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The Brief: May 13, 2011

Democrats may have little time to savor their first real win of the session.

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The Big Conversation:

Democrats may have little time to savor their first real win of the session.

That win, as the Tribune's Morgan Smith reports, came Thursday night with the death of House Bill 400, a controversial piece of Republican-backed public education legislation.

House members had until midnight to preliminarily approve legislation, and HB 400 — waiting at the back of the pack as lawmakers spent the day scrambling to make last-minute pitches for their own bills — missed the deadline.

The bill would have would have lifted the state's 22-1 student-teacher class-size ratio in early grades, authorized unpaid furloughs for school district employees and altered requirements for teacher contract renewals. Democrats had already derailed the bill three times on technicalities, the last remaining weapon in their arsenal (which, as the Trib's Ross Ramsey writes today, the beleaguered party has had surprising — if short-lived — success at brandishing this session).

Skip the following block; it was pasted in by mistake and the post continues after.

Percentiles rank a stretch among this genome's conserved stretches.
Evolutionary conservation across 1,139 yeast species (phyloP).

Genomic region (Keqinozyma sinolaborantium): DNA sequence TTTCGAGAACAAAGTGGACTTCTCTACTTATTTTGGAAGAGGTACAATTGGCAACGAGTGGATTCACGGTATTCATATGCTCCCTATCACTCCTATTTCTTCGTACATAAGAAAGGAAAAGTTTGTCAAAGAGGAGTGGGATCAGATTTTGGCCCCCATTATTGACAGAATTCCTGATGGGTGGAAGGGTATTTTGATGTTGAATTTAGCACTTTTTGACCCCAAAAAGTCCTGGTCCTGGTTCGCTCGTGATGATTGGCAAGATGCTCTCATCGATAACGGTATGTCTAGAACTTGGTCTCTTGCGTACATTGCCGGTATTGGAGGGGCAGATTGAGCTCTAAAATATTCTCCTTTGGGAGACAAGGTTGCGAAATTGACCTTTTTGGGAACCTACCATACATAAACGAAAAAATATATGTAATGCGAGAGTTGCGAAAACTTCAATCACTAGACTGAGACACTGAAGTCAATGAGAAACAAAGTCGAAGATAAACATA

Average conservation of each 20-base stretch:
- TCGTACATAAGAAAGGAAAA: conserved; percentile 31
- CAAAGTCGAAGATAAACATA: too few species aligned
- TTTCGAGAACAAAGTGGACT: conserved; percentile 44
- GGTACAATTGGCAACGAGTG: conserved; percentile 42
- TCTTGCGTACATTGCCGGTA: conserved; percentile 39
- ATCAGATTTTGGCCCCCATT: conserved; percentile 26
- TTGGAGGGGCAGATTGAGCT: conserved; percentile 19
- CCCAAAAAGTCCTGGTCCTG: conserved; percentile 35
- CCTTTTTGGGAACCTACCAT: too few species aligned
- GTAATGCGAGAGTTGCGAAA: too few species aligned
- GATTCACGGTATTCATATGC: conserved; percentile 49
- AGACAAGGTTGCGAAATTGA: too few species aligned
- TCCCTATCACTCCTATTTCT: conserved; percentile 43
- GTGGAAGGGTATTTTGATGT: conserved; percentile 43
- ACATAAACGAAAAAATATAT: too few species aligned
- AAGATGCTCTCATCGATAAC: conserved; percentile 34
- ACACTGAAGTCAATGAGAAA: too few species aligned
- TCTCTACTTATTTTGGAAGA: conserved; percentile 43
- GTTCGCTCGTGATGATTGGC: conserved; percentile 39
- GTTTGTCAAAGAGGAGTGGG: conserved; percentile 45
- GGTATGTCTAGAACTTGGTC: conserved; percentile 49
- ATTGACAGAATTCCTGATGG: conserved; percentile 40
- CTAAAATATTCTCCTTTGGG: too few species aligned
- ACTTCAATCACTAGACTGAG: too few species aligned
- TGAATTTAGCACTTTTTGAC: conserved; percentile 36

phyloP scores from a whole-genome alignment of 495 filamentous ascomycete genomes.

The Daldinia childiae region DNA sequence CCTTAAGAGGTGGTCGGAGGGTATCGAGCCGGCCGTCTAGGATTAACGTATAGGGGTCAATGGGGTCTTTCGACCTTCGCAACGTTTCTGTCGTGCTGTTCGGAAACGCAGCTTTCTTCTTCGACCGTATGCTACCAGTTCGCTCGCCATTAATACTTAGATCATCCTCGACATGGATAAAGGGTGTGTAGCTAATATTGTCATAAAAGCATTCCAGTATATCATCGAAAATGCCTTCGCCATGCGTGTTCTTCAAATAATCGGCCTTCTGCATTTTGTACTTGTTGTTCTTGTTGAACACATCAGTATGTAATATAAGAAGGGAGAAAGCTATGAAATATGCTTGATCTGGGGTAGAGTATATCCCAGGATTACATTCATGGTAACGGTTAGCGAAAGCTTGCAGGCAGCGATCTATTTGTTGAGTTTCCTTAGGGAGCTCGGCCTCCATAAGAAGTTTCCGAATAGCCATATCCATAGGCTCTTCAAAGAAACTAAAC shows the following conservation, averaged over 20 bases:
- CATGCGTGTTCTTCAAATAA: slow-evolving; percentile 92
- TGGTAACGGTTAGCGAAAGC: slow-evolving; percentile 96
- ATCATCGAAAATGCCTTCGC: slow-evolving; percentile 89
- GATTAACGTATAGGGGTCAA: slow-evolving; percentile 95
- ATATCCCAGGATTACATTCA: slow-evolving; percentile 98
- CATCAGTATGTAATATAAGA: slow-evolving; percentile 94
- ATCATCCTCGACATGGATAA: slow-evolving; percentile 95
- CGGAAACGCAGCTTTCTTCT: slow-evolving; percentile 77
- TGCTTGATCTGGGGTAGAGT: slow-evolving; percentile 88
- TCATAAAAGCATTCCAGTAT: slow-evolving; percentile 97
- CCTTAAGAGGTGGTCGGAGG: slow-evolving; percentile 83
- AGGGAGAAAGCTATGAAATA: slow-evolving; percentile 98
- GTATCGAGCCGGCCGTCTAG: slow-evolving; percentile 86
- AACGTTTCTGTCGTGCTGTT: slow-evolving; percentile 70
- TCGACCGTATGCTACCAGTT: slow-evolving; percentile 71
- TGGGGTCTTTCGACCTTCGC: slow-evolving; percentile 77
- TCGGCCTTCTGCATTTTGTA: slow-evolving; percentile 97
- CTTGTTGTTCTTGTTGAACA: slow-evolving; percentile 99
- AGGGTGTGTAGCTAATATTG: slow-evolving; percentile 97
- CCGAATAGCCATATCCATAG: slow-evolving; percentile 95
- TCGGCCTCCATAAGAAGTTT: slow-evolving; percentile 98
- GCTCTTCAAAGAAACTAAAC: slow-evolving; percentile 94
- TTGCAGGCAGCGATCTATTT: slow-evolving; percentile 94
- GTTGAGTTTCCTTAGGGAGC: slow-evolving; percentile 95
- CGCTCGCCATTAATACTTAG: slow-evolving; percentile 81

But the legislation's author, Rep. Rob Eissler, R-The Woodlands, said Thursday that the bill wasn't dead and that he'd try to attach it to another bill — a common move in the House after the preliminary-passage deadline.

Other legislation made it through the House under the wire: the so-called spanking bill (which failed Wednesday), a ban on synthetic marijuana and payday loan regulation.


  • Lacking votes in the full Senate to tap the Rainy Day Fund for the 2012-13 budget, the Senate Finance Committee has found nearly $800 million to cover the shortfall. The source? The … Rainy Day Fund. But the Austin American-Statesman reports that lawmakers' latest feat of fiscal acrobatics may not pass muster with the House and Gov. Rick Perry.
  • Still working a craft a final budget proposal that could make it out of the Legislature before the end of the session, lawmakers have another worry on their hands: 2013, when, according to the House's chief budget, money will run out for public schools and Medicaid.
  • The Trib's Reeve Hamilton has a look the state's top two university system chancellors' past week — one of whom announced his retirement amid rumors he'd been encouraged to leave, and the other who received unanimous support from regents after delivering a major speech.

"Mr. Zedler, do you like getting spanked?" — State Rep. Armando Martinez, D-Weslaco offering a bit of comic relief during House debate on a "spanking" bill, which Rep. Bill Zedler, R-Arlington, spoke against


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